LEE'S SUMMIT, Mo. -- More families are opting out of vaccinations for their children in the Lee’s Summit School District.
“If you don’t vaccinate your child they’re going to be subject to spreading life-threatening disease. Their life is at risk as well. I think it’s irresponsible not to,” said Michelle Higinbotham.
She vaccinated her three children; it was no different for her granddaughter, Willa. But the number of parents choosing not to vaccinate for religious reasons is on the rise in the Lee’s Summit School District. Pediatrician Steve Lauer works at The University of Kansas Hospital.
“People are, in our views, misusing that as a way or just saying we don’t want to have this done. It’s still an exemption on the books in many states and can be used for that,” he said. “We think that’s a mistake and really shouldn’t be a part of the deal. There are some states moving away from that now as we see a rise in vaccine preventable disease.”
Over the past five years, the number of families claiming religious exemptions has more than doubled in the school district. That means 326 families did not vaccinate their child or children this year.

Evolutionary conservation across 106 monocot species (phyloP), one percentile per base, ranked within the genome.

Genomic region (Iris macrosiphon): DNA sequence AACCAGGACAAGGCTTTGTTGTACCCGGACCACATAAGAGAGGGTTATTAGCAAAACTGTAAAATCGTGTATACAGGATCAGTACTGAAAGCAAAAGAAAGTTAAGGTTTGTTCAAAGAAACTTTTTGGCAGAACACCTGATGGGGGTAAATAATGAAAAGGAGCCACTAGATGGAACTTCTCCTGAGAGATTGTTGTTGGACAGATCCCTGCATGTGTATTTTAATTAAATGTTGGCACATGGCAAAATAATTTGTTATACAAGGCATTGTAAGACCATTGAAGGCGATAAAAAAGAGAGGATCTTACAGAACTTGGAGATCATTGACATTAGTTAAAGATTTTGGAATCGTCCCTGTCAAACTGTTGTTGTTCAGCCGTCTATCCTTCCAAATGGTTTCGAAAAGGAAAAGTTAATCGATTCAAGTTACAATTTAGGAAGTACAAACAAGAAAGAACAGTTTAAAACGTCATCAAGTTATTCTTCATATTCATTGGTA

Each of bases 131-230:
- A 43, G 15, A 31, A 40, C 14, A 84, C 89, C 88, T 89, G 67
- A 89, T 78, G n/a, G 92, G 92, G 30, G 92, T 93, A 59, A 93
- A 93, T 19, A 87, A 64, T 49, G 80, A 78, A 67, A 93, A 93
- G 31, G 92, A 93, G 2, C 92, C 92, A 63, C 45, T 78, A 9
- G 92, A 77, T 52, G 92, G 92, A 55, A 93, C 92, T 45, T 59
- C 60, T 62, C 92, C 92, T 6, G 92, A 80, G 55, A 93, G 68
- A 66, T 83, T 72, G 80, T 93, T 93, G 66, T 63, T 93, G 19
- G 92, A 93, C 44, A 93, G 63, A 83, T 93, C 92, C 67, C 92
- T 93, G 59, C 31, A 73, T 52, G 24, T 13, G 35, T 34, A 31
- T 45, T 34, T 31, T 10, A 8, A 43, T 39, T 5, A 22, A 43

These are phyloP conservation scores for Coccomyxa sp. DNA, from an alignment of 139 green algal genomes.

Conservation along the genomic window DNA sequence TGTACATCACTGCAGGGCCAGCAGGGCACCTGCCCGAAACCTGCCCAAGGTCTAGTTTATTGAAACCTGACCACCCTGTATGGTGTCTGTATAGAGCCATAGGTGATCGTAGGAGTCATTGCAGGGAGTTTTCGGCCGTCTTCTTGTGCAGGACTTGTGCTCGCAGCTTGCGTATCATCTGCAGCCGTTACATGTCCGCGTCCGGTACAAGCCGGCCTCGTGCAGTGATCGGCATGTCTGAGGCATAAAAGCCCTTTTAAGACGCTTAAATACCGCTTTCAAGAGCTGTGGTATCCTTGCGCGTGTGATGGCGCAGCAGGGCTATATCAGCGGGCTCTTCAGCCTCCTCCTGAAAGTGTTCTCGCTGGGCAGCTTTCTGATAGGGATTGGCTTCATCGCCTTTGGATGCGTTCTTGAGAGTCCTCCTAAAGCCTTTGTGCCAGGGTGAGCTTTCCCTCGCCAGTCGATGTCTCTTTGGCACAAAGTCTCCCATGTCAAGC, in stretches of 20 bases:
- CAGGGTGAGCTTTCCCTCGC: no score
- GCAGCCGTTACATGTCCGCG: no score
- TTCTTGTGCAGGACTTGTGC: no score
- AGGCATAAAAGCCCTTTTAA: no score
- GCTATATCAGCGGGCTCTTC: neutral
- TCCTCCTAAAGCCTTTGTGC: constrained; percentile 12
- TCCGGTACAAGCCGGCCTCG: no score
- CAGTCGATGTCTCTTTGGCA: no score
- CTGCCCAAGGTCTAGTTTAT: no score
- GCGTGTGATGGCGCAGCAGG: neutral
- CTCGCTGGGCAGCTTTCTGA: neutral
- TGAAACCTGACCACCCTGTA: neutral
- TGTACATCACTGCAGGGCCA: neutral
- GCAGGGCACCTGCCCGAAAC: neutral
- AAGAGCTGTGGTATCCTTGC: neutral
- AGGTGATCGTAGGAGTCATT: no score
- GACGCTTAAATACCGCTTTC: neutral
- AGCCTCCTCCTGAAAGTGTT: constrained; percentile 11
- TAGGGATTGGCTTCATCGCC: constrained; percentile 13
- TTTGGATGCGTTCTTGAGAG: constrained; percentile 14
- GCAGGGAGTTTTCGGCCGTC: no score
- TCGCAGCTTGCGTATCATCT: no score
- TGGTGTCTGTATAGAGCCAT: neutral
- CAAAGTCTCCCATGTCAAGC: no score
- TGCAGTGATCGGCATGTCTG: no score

“The vaccine program is a victim of its own success. Nobody knows pertussis, measles, and meningitis look like because we don’t have those diseases,” said Lauer. “The reality is it’s the most effective program in medical history short of washing your hands.”
The district says parents don’t have to vaccinate if the immunization violates their religious beliefs. Higinbotham says she’s surprised at the number of people using religious exemptions from vaccinations.
“It’s a problem. I don’t think it should be a religious question. The science has shown it’s important and protects children, it saves their lives,” she said.
The Jackson County Health Department says there are more parents choosing religious exemption this year than last.
Over in Johnson County, the department says it does not keep track of that.